GSA Annual Meeting in Denver, Colorado, USA - 2016

Paper No. 81-4
Presentation Time: 9:00 AM-5:30 PM


ZELLMAN, Mark S., Fugro Consultants, Inc, 1726 Cole Boulevard, Suite 230, Lakewood, CO 80401, DUROSS, Christopher B., Geologic Hazards Science Center, U.S. Geological Survey, 1711 Illinois St., Golden, CO 80401 and THACKRAY, Glenn D., Department of Geosciences, Idaho State University, Pocatello, ID 83209,

The 62-km-long Teton fault is an east-dipping normal fault in western Wyoming that accommodates horizontal extension in the easternmost Basin and Range Province. Although the Teton fault has been the subject of seismotectonic studies, questions remain regarding its basic paleoseismic history. At present, results from a single trench on the southernmost part of the fault provide evidence for two Holocene surface ruptures; however, questions remain regarding (1) the Holocene mean recurrence for the fault, (2) why the latest Pleistocene to early Holocene vertical slip rate appears to exceed that for the middle to late Holocene, and (3) whether structural complexities along the fault act as barriers to rupture. In this investigation, we revisit the existing Teton fault characterization using new high-resolution LiDAR data, and evaluate the fault in the context of three fault sections.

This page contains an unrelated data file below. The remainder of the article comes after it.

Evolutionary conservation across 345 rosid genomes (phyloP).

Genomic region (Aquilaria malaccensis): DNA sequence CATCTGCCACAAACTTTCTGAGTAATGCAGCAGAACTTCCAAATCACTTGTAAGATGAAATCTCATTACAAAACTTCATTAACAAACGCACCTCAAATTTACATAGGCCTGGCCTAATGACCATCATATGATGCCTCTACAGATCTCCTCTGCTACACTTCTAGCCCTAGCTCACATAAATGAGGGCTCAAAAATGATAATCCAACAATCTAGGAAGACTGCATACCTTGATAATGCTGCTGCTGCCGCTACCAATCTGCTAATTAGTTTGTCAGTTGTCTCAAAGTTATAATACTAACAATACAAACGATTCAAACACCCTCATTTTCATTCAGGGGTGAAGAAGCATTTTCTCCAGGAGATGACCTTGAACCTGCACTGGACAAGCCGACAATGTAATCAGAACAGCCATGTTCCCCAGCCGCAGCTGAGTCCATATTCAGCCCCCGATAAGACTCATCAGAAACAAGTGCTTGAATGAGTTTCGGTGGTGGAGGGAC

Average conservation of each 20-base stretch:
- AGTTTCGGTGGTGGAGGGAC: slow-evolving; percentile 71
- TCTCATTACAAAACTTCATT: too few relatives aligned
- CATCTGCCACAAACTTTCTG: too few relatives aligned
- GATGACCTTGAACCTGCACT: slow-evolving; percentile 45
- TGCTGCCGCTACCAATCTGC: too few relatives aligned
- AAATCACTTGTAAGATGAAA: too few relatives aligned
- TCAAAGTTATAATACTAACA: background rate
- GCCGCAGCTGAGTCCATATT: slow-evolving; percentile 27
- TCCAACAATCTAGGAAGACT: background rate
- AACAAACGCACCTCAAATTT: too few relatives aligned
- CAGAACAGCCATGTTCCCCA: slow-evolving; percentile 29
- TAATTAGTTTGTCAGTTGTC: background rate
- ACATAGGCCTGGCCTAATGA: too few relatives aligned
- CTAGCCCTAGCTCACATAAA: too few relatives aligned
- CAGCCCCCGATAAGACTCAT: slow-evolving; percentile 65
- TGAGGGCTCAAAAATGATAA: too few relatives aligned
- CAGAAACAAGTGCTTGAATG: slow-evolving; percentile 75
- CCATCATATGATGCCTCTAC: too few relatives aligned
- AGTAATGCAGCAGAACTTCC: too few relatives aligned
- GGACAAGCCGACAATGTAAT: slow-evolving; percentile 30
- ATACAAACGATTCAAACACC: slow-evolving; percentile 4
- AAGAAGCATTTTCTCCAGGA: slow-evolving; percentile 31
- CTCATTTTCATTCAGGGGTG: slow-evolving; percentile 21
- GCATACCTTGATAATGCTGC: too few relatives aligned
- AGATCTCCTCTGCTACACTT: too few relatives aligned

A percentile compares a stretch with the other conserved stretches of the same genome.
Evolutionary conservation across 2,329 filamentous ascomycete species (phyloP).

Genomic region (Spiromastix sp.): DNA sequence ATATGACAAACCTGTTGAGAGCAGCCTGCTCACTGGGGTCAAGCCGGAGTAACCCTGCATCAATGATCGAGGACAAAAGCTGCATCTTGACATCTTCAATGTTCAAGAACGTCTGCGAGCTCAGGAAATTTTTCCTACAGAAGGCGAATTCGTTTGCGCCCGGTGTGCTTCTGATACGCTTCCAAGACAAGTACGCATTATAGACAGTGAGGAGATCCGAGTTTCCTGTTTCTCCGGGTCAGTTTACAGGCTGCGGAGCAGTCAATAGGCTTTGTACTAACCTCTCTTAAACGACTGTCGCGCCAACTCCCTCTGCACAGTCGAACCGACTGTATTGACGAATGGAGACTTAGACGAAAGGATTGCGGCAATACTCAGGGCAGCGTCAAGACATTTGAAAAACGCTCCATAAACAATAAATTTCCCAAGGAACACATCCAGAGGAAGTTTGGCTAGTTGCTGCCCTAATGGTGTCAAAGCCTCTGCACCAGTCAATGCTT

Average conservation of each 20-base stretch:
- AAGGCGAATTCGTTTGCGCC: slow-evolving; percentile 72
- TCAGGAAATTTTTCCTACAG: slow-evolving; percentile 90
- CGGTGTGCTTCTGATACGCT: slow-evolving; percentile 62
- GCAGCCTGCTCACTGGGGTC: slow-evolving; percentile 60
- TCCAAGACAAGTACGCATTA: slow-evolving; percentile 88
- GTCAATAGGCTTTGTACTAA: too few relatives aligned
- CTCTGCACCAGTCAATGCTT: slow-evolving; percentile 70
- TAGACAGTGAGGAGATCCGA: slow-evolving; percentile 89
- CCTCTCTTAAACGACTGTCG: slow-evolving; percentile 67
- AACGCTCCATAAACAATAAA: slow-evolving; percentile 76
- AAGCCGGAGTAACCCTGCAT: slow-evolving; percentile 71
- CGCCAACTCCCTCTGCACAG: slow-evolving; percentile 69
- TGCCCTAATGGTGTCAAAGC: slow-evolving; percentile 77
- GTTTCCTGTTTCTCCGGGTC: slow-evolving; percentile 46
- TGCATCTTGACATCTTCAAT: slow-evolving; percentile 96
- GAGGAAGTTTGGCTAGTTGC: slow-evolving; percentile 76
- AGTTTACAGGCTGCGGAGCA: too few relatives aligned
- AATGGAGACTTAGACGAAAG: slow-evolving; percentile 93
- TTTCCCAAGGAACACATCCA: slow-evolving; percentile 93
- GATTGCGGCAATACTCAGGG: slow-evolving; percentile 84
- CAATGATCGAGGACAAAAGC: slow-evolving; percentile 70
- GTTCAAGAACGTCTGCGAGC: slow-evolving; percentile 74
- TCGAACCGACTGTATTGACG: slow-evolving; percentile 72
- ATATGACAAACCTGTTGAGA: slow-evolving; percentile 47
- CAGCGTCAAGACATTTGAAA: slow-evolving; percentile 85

We use LiDAR data to map the fault along the eastern base of the Teton Range at 1:10,000 scale, refine its total length, and identify sites for future paleoseismic investigations. Our preliminary mapping reveals a longer and more complex scarp composed of short splays and antithetical faults than is currently depicted. The value of revised mapping is particularly evident near Phelps Lake, at the boundary of the southern and central sections of the fault, where a larger overlap zone between the northern and southern sections is recognized. At the southern end of the fault, we include an additional ~10 km of previously unmapped scarps, which yields a revised total fault length of ~72 km. Our evaluation reveals multiple possible trench sites, including a site near Leigh Lake which consists of at least three parallel, ~1–2-m-high fault scarps on a deglacial surface. Our preliminary scarp map, if combined with a paleoseismic chronology for northern part of the fault, would provide a basis for a revised seismic hazard characterization of the Teton fault.